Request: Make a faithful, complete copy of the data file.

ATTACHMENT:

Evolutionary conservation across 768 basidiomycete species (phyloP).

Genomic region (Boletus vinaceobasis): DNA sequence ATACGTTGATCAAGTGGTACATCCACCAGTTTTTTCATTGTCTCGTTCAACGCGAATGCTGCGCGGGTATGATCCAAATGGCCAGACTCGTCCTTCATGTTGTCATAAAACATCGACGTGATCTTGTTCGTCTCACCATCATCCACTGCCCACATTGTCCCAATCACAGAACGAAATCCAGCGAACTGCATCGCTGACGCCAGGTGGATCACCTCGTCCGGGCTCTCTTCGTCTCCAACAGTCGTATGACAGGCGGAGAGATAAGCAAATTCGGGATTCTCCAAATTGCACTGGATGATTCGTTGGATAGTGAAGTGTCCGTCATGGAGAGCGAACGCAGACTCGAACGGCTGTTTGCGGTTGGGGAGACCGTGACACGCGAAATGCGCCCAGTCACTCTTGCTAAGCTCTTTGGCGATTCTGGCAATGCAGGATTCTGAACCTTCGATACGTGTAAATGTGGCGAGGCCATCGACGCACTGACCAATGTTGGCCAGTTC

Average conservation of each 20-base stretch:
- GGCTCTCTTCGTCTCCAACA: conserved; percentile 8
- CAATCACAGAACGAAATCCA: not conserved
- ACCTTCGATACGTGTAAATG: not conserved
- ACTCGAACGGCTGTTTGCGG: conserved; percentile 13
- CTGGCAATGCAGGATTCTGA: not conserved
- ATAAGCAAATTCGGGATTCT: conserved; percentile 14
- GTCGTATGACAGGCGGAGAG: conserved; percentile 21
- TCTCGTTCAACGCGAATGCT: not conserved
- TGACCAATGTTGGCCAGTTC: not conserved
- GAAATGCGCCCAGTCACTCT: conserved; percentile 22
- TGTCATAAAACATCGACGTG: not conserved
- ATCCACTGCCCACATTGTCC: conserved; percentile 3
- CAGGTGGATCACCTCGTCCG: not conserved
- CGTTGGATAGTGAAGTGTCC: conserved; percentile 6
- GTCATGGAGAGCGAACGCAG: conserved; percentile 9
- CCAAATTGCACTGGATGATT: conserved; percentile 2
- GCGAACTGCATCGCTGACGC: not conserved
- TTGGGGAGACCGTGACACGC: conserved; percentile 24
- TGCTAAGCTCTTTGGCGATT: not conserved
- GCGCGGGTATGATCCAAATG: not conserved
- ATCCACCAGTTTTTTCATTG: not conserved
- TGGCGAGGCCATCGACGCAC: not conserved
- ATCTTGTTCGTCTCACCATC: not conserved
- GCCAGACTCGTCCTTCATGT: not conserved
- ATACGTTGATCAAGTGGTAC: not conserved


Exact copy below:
Evolutionary conservation across 768 basidiomycete species (phyloP).

Genomic region (Boletus vinaceobasis): DNA sequence ATACGTTGATCAAGTGGTACATCCACCAGTTTTTTCATTGTCTCGTTCAACGCGAATGCTGCGCGGGTATGATCCAAATGGCCAGACTCGTCCTTCATGTTGTCATAAAACATCGACGTGATCTTGTTCGTCTCACCATCATCCACTGCCCACATTGTCCCAATCACAGAACGAAATCCAGCGAACTGCATCGCTGACGCCAGGTGGATCACCTCGTCCGGGCTCTCTTCGTCTCCAACAGTCGTATGACAGGCGGAGAGATAAGCAAATTCGGGATTCTCCAAATTGCACTGGATGATTCGTTGGATAGTGAAGTGTCCGTCATGGAGAGCGAACGCAGACTCGAACGGCTGTTTGCGGTTGGGGAGACCGTGACACGCGAAATGCGCCCAGTCACTCTTGCTAAGCTCTTTGGCGATTCTGGCAATGCAGGATTCTGAACCTTCGATACGTGTAAATGTGGCGAGGCCATCGACGCACTGACCAATGTTGGCCAGTTC

Average conservation of each 20-base stretch:
- GGCTCTCTTCGTCTCCAACA: conserved; percentile 8
- CAATCACAGAACGAAATCCA: not conserved
- ACCTTCGATACGTGTAAATG: not conserved
- ACTCGAACGGCTGTTTGCGG: conserved; percentile 13
- CTGGCAATGCAGGATTCTGA: not conserved
- ATAAGCAAATTCGGGATTCT: conserved; percentile 14
- GTCGTATGACAGGCGGAGAG: conserved; percentile 21
- TCTCGTTCAACGCGAATGCT: not conserved
- TGACCAATGTTGGCCAGTTC: not conserved
- GAAATGCGCCCAGTCACTCT: conserved; percentile 22
- TGTCATAAAACATCGACGTG: not conserved
- ATCCACTGCCCACATTGTCC: conserved; percentile 3
- CAGGTGGATCACCTCGTCCG: not conserved
- CGTTGGATAGTGAAGTGTCC: conserved; percentile 6
- GTCATGGAGAGCGAACGCAG: conserved; percentile 9
- CCAAATTGCACTGGATGATT: conserved; percentile 2
- GCGAACTGCATCGCTGACGC: not conserved
- TTGGGGAGACCGTGACACGC: conserved; percentile 24
- TGCTAAGCTCTTTGGCGATT: not conserved
- GCGCGGGTATGATCCAAATG: not conserved
- ATCCACCAGTTTTTTCATTG: not conserved
- TGGCGAGGCCATCGACGCAC: not conserved
- ATCTTGTTCGTCTCACCATC: not conserved
- GCCAGACTCGTCCTTCATGT: not conserved
- ATACGTTGATCAAGTGGTAC: not conserved